The following Monday at work, the breast center called, asking me to come in to repeat my mammogram. I went in on my lunch hour; had a repeat mammogram, which turned into two ultrasounds and three needle biopsies—a long lunch hour! Two days later, I had my diagnosis--stage I invasive ductal carcinoma. A lumpectomy was two weeks later, followed by 6 chemos, 33 radiation treatments, and 1 year of Herceptin infusions. I am on a 5 to 10-year estrogen blocker.
During radiation, in answer to prayer, I was led and blessed to start The Sparkle Caps Project. Our goal is to empower and uplift women with all types of cancer, letting them know that they are HOT CHICKS, in spite of their hair loss; that their femininity is not tied to their hair; and to have positive attitudes, because that is part of the battle.
The cancer journey is not an easy one. It is unique to each one of us. I pray that you each will find your blessings on this unasked for journey, as have I, Susan “Victorious” - Victorious over cancer! Victorious in God!
Hearing the news that the pathology report tested positive for Stage 2 Invasive Ductal Carcinoma Breast Cancer was not a surprise to me. At a very young age I watched one of my favorite Aunts suffer and lose the battle against Breast Cancer. Since then there was always a fear growing inside of me that I would face the same battle. It was almost as if I felt cursed or pre-destined to go down this road. But just like anyone who ever experienced the first time uttering the words to themselves, "I have Cancer" the tears began to fall. I decided that was the first and last day I would ever shed a tear over my diagnosis.
I wanted to find away to make this battle worth it, by making a difference, by becoming an inspiration to others. I decided to take the worry out of everything. I stopped worrying about chemo, losing my hair, not surviving or even losing a breast. Those things no longer mattered to me, they no longer scared me. What scared me the most, was missing my opportunity to turn this into something beautiful.
God only chooses his strongest warriors to endure the worst and for that reason I am looking forward to this battle. There is a reason God chose me to take on this battle and I don't want to waste any time as I try to discover why.
I am currently in the mist of my chemotherapy treatment and I am embracing and loving this bald head of mine. I use to be a person wrapped up in hair. I use to be jealous of girls with long beautiful hair. But now, I feel beautiful without having to spend $100s on weaves and being jealous of other women is a thing of the past. I am beautiful just the way I am. I am not my hair. And my hair does make me beautiful. What shows on the inside makes a person beautiful and I believe and feel that now.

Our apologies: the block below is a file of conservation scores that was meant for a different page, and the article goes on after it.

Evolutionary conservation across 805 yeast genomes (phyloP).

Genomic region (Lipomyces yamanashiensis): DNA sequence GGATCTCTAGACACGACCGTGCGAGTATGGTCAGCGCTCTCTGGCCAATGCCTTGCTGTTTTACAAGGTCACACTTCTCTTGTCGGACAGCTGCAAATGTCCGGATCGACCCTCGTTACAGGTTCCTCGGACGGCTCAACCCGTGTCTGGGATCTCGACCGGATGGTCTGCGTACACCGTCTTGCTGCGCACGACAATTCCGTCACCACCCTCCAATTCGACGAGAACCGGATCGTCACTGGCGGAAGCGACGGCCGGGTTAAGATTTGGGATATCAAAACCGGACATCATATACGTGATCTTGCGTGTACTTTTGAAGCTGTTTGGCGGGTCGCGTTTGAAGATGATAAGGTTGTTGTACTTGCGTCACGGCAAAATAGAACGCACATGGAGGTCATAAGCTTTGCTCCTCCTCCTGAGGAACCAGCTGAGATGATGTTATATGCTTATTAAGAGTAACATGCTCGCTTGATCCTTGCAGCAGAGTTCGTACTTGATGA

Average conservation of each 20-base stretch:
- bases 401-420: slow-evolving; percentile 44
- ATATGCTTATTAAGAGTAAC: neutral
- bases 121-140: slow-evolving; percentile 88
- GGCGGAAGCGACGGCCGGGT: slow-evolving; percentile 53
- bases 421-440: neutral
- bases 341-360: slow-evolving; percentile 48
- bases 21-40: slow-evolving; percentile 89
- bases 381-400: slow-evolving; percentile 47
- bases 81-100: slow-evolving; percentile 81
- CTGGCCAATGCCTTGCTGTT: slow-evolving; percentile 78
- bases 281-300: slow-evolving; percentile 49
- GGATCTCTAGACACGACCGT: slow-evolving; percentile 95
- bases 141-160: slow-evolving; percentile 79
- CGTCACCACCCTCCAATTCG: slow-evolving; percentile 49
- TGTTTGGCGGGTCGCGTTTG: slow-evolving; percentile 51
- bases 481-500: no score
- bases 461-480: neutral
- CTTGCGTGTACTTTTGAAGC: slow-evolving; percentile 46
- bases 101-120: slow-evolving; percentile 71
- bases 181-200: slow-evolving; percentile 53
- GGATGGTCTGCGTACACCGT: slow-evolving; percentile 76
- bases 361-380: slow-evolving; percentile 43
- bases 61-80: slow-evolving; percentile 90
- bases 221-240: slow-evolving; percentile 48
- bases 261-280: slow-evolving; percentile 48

My little bald head and my never ending smile tells my story!
How many of you that have been dx-ed with BC have taken infertility drugs and/or IVF to conceive? I'm convinced there's a connection...I'm 37 and have stage 3A.
I was diagnosed with Stage 2a Triple Negative breast cancer on May 28th, 2014. I am a 41 year old woman with a incredible family and a new beautiful grandson. I am also a competitive athlete that loves motivating others to be the best they can be. I begin chemotherapy in two weeks followed by radiation, I already had my surgery. I feel so positive through all of this, I feel it has been a wake up call in many ways - yes I have moments of fear but then I am reminded of the strength of the human spirit and Gods healing - it is very real. I am confident I will be healed and better than ever. Keep the positive attitude and take great care of yourself - and eat well. One of the most difficult parts of all this is that it stops you in your tracks and rocks your world. It is a blink of an eye in the big scheme of things, I believe. I have a fundraiser in place to help with finances through all of this on GoFundMe.com under: Melissa Howard. If anyone feels compelled, I thank you so very much in advance. We have to all support each other and motivate one another to just put one foot in front of the other till the end of the journey, and we will be back to health and better than ever! Keep the faith!
I received my breast cancer diagnosis in January and after going through the normal emotions, I decided I would be “better not bitter” and haven’t looked back since!